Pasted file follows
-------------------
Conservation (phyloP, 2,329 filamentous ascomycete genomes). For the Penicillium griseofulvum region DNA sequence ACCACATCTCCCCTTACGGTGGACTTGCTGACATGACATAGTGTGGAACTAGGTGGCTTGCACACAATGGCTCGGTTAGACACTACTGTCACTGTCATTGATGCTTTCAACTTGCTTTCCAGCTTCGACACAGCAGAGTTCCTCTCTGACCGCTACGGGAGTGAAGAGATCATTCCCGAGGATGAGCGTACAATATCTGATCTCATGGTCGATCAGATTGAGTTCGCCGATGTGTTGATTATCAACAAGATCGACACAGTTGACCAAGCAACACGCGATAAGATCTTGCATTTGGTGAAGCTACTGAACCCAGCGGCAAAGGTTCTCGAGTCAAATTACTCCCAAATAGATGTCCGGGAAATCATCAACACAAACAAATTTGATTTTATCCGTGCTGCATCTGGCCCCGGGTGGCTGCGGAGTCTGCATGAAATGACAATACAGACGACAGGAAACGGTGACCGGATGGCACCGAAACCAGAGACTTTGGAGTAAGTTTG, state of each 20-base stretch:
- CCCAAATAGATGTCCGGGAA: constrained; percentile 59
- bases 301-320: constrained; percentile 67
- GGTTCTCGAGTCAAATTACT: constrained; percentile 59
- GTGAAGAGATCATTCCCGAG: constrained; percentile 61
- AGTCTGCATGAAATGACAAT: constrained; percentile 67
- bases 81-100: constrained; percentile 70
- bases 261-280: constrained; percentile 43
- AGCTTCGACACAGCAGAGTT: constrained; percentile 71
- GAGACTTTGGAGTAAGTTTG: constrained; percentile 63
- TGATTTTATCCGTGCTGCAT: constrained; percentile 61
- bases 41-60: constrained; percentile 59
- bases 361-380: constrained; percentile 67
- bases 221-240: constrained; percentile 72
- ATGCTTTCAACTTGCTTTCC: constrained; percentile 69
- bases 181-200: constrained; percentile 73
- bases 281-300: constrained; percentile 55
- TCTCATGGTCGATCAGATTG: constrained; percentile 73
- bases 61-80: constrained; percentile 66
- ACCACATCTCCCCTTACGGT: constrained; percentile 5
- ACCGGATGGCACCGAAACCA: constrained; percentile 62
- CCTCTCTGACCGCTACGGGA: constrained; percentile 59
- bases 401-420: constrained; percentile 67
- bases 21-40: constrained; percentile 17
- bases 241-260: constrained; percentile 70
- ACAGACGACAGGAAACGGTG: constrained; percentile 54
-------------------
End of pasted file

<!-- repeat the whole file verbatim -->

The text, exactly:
Conservation (phyloP, 2,329 filamentous ascomycete genomes). For the Penicillium griseofulvum region DNA sequence ACCACATCTCCCCTTACGGTGGACTTGCTGACATGACATAGTGTGGAACTAGGTGGCTTGCACACAATGGCTCGGTTAGACACTACTGTCACTGTCATTGATGCTTTCAACTTGCTTTCCAGCTTCGACACAGCAGAGTTCCTCTCTGACCGCTACGGGAGTGAAGAGATCATTCCCGAGGATGAGCGTACAATATCTGATCTCATGGTCGATCAGATTGAGTTCGCCGATGTGTTGATTATCAACAAGATCGACACAGTTGACCAAGCAACACGCGATAAGATCTTGCATTTGGTGAAGCTACTGAACCCAGCGGCAAAGGTTCTCGAGTCAAATTACTCCCAAATAGATGTCCGGGAAATCATCAACACAAACAAATTTGATTTTATCCGTGCTGCATCTGGCCCCGGGTGGCTGCGGAGTCTGCATGAAATGACAATACAGACGACAGGAAACGGTGACCGGATGGCACCGAAACCAGAGACTTTGGAGTAAGTTTG, state of each 20-base stretch:
- CCCAAATAGATGTCCGGGAA: constrained; percentile 59
- bases 301-320: constrained; percentile 67
- GGTTCTCGAGTCAAATTACT: constrained; percentile 59
- GTGAAGAGATCATTCCCGAG: constrained; percentile 61
- AGTCTGCATGAAATGACAAT: constrained; percentile 67
- bases 81-100: constrained; percentile 70
- bases 261-280: constrained; percentile 43
- AGCTTCGACACAGCAGAGTT: constrained; percentile 71
- GAGACTTTGGAGTAAGTTTG: constrained; percentile 63
- TGATTTTATCCGTGCTGCAT: constrained; percentile 61
- bases 41-60: constrained; percentile 59
- bases 361-380: constrained; percentile 67
- bases 221-240: constrained; percentile 72
- ATGCTTTCAACTTGCTTTCC: constrained; percentile 69
- bases 181-200: constrained; percentile 73
- bases 281-300: constrained; percentile 55
- TCTCATGGTCGATCAGATTG: constrained; percentile 73
- bases 61-80: constrained; percentile 66
- ACCACATCTCCCCTTACGGT: constrained; percentile 5
- ACCGGATGGCACCGAAACCA: constrained; percentile 62
- CCTCTCTGACCGCTACGGGA: constrained; percentile 59
- bases 401-420: constrained; percentile 67
- bases 21-40: constrained; percentile 17
- bases 241-260: constrained; percentile 70
- ACAGACGACAGGAAACGGTG: constrained; percentile 54